Julie Gordon chronicles the efforts of linguists, indigenous communities, and Google to create a comprehensive online information source on endangered languages
In what might seem an unlikely partnership, a team comprised of leading linguists, representatives of Indigenous language communities and Google have created an online platform for sharing information on the world’s most at-risk languages. Endangeredlanguages.com launched in June of 2012, complete with more than 3,000 unique pages for languages deemed to be at risk of disappearing. The Endangered Languages Project is the result of an intense collaboration between three groups who wouldn’t normally work so closely together, and although the approach is not without challenges, it just might break new ground in the arena of language learning and revitalization.
The collaboration was driven by Google.org, a team within Google, Inc. that focuses on social impact. It officially began to take shape in the Spring of 2011 at an international linguistics conference at the University of Hawai’i in M_noa (UHM). There, Google.org’s Jason Rissman met a small group of linguists who were working toward creating an online catalogue of the world’s endangered languages.
“[Google] started getting involved in this field in the fall of 2010 by helping launch a YouTube channel for the Enduring Voices Project,” Rissman explains. “The positive response to that small effort got us thinking that we could make a real difference, and that the free and unlimited storage that YouTube offers could be a real asset to communities and scholars trying to share threatened languages online.
“I came on board in January 2011 and was asked to think about how we could scale our effort, to support not just one organization but anyone that’s interested in using technology to support language documentation or revitalization. I had some ideas, and they meshed particularly well with those of the folks at the University of Hawai’i and LINGUIST List. Collaborating with them was what made this project possible and got it started.”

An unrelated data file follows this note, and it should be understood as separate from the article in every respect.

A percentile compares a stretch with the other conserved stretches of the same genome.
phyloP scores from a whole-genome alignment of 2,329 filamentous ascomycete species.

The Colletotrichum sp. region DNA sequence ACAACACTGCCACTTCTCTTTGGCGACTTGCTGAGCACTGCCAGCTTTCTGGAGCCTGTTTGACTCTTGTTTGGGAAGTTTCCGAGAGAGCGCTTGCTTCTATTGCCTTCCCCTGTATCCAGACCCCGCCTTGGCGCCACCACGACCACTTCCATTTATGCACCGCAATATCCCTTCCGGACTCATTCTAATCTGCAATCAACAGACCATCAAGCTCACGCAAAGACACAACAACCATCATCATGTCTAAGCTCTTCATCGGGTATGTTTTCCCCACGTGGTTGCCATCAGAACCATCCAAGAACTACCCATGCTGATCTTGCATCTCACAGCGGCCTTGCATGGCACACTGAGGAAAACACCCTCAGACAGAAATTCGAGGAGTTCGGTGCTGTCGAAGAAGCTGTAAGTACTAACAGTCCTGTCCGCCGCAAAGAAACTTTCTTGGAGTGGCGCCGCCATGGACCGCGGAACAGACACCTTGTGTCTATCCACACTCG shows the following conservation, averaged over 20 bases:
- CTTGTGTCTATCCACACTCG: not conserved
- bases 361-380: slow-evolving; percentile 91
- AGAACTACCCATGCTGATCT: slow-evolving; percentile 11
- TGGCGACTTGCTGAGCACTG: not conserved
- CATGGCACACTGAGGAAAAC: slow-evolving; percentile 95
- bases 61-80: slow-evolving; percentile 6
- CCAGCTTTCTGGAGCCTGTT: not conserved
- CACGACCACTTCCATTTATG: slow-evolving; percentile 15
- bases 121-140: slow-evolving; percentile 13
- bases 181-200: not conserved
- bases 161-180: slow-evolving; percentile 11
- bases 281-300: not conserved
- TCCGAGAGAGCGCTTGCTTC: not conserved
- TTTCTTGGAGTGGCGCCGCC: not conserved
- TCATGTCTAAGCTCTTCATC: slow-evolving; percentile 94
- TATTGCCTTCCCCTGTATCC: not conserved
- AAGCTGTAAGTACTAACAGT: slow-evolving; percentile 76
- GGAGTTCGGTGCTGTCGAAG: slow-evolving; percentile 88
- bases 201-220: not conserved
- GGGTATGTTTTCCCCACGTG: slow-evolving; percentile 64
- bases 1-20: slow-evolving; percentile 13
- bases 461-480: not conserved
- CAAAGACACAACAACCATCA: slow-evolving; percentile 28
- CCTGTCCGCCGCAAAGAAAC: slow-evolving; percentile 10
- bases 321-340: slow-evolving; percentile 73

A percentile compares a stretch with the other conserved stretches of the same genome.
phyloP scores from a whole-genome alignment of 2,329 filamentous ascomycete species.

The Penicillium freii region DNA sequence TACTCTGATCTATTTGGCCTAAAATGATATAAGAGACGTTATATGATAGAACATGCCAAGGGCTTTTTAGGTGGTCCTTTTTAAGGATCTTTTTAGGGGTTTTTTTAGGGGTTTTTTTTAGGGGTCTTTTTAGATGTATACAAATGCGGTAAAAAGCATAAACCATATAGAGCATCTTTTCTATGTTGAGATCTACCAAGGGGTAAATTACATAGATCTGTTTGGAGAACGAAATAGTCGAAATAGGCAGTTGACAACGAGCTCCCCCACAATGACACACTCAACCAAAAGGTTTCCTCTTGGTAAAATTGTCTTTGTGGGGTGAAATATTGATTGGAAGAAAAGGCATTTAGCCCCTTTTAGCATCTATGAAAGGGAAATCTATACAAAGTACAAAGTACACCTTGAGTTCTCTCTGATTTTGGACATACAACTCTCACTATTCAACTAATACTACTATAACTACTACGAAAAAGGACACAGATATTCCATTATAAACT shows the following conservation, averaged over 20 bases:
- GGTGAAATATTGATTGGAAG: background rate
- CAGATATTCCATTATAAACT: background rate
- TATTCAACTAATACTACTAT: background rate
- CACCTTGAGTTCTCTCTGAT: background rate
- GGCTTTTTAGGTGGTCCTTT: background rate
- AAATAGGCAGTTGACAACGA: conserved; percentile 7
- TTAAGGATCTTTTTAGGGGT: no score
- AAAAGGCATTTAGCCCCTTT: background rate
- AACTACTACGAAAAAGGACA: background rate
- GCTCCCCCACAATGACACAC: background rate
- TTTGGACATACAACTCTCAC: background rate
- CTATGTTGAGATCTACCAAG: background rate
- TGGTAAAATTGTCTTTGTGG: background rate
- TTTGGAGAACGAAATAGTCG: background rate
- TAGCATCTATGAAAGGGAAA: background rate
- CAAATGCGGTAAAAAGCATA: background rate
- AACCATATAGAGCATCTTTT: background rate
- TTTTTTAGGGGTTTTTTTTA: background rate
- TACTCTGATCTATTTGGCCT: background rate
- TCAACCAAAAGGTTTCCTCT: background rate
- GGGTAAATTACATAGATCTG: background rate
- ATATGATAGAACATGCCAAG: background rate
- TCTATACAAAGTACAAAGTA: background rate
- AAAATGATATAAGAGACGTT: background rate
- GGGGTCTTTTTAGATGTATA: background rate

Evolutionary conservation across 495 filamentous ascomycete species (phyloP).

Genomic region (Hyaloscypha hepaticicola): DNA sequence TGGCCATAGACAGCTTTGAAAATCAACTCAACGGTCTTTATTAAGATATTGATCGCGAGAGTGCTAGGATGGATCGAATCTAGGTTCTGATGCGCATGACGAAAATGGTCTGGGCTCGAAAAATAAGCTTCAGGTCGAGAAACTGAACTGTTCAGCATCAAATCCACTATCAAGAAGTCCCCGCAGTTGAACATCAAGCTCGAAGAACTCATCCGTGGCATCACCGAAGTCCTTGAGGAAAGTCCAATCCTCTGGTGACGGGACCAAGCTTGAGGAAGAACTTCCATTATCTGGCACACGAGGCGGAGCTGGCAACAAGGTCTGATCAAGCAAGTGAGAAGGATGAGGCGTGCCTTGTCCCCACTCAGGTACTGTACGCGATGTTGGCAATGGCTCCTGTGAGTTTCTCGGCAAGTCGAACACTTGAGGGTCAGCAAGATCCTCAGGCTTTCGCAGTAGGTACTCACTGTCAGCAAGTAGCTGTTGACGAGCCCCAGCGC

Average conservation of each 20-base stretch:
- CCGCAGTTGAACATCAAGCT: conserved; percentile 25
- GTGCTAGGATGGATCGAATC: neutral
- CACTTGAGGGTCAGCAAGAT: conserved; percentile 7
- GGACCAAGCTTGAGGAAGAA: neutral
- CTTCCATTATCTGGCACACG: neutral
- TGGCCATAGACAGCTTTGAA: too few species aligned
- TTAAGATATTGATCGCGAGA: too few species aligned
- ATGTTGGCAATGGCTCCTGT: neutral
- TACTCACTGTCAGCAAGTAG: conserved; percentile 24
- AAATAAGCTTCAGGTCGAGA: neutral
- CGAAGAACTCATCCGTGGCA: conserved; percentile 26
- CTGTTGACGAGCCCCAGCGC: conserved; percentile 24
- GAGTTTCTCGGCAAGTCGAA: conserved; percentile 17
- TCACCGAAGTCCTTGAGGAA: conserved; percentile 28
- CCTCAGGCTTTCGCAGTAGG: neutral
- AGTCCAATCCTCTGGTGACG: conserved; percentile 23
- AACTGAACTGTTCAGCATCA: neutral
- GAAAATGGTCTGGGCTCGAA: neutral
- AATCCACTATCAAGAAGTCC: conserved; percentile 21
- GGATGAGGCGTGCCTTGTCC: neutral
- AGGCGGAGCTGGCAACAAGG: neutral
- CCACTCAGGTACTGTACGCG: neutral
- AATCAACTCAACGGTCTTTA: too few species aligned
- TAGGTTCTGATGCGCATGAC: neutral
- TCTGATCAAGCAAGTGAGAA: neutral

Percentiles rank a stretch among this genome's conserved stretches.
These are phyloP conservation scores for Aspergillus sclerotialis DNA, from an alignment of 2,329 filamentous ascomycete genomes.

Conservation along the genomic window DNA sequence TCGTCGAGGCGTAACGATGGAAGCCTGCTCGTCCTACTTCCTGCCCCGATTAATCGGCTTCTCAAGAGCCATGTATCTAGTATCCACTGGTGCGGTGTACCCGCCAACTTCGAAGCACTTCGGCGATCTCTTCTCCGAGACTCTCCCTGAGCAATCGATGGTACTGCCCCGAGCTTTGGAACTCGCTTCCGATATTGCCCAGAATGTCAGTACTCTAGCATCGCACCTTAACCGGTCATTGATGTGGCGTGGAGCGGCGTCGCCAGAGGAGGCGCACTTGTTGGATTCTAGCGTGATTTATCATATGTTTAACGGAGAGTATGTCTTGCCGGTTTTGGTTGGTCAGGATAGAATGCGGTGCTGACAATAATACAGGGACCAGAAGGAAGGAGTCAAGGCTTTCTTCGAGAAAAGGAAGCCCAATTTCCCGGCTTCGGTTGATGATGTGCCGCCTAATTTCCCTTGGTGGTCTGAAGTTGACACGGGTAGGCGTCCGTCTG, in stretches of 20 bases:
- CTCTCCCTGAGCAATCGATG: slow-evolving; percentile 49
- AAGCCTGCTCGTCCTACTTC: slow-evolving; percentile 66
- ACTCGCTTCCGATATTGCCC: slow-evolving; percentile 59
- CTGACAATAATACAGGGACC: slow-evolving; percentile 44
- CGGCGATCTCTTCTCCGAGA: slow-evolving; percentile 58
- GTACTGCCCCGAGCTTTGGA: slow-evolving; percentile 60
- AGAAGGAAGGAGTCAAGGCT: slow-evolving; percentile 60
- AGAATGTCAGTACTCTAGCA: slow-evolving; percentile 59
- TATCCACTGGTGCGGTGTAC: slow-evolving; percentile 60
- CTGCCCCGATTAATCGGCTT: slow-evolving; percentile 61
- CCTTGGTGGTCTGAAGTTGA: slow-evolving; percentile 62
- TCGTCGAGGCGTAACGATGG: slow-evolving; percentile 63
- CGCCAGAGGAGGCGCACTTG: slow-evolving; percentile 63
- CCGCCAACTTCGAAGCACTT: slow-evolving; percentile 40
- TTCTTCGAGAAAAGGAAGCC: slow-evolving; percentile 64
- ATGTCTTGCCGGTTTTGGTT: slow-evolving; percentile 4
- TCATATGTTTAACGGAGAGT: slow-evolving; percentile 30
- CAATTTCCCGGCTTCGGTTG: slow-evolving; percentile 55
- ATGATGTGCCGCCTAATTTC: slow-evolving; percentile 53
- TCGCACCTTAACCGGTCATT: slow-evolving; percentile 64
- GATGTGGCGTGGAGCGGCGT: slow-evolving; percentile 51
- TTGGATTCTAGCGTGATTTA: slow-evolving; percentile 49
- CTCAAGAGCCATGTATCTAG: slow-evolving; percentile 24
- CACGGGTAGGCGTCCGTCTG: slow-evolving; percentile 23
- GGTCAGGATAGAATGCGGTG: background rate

The ‘folks’ to whom Rissman refers are Dr. Lyle Campbell, a professor of Linguistics at UHM and leading expert in indigenous American languages, as well as Drs. Anthony and Helen Aristar, co-moderators of the LINGUIST List, a key information source for linguists worldwide. Working with linguistic data the Aristars had assembled over the last decade, Campbell and the Aristars had already been exploring a global online catalogue when they met Rissman. The linguists had applied for some seed funding from the National Science Foundation, but it was not enough to develop the catalogue they envisioned.
“[Linguists] aren’t used to dealing with commercial corporations, or the non-profit arms of commercial corporations,” says Mr. Aristar about the initial collaboration with Google. “But we were just happy we could actually go forward with the project. We at LINGUIST List had been working on things to do with the [endangered languages] catalogue for a long, long time.”
With Google involved, the Aristars and Campbell could be confident that the Endangered Languages Catalogue (ELCat) could find its home online and reach a global audience. The ELCat Project would eventually form the foundation of the website, giving each language its unique page, accessible via a Google-powered map that would act as the nexus of a web of data, images, videos, and information.
For the project to be truly successful, however, the group had to engage the participation of the Indigenous language community – the speakers, teachers, and learners of endangered languages who, along with linguists, would form the core user-base for the site. Input of community users would be critical to the project, as they would ultimately contribute to the scope and accuracy of the ELCat by adding and verifying information about their languages.
With this in mind, Rissman began searching for a fourth partner — a collaborator who could represent the perspectives and interests of the Indigenous community. He came across the First Peoples’ Cultural Council (FPCC), a small non-profit organization based in British Columbia, Canada. With its exceptional track record and growing reputation for work assisting First Nations to revitalize their languages using technology, FPCC seemed the perfect fit. Rissman reached out to Executive Director Tracey Herbert in July of 2011.